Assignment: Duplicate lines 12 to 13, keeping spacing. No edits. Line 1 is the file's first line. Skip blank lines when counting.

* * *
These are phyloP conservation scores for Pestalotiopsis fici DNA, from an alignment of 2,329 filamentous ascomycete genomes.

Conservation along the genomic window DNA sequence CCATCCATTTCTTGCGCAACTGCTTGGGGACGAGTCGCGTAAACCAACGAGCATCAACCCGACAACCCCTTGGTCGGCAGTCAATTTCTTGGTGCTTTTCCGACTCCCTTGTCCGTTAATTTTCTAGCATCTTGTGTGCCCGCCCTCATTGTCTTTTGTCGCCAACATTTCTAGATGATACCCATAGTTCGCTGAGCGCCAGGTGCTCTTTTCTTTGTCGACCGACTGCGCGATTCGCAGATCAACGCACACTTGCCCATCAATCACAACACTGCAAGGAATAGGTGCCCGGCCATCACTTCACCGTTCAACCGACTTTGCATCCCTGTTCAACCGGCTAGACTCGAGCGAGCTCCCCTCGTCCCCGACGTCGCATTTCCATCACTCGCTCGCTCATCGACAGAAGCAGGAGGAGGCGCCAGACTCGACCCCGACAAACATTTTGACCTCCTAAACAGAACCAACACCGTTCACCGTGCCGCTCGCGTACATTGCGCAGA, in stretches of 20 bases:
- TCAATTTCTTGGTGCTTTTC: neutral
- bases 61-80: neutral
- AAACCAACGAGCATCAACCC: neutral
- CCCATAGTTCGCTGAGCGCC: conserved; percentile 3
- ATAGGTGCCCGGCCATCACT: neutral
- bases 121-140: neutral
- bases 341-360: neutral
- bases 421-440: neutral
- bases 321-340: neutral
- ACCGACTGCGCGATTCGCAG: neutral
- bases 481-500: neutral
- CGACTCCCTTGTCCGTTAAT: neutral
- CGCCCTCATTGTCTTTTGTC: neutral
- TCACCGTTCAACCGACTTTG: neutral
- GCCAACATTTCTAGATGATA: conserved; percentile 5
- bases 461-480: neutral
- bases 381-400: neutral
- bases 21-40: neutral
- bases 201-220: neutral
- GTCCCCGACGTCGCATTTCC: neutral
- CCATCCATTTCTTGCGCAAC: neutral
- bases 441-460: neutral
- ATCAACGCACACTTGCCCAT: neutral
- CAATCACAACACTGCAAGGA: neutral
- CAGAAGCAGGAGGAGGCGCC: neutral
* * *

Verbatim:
- ACCGACTGCGCGATTCGCAG: neutral
- bases 481-500: neutral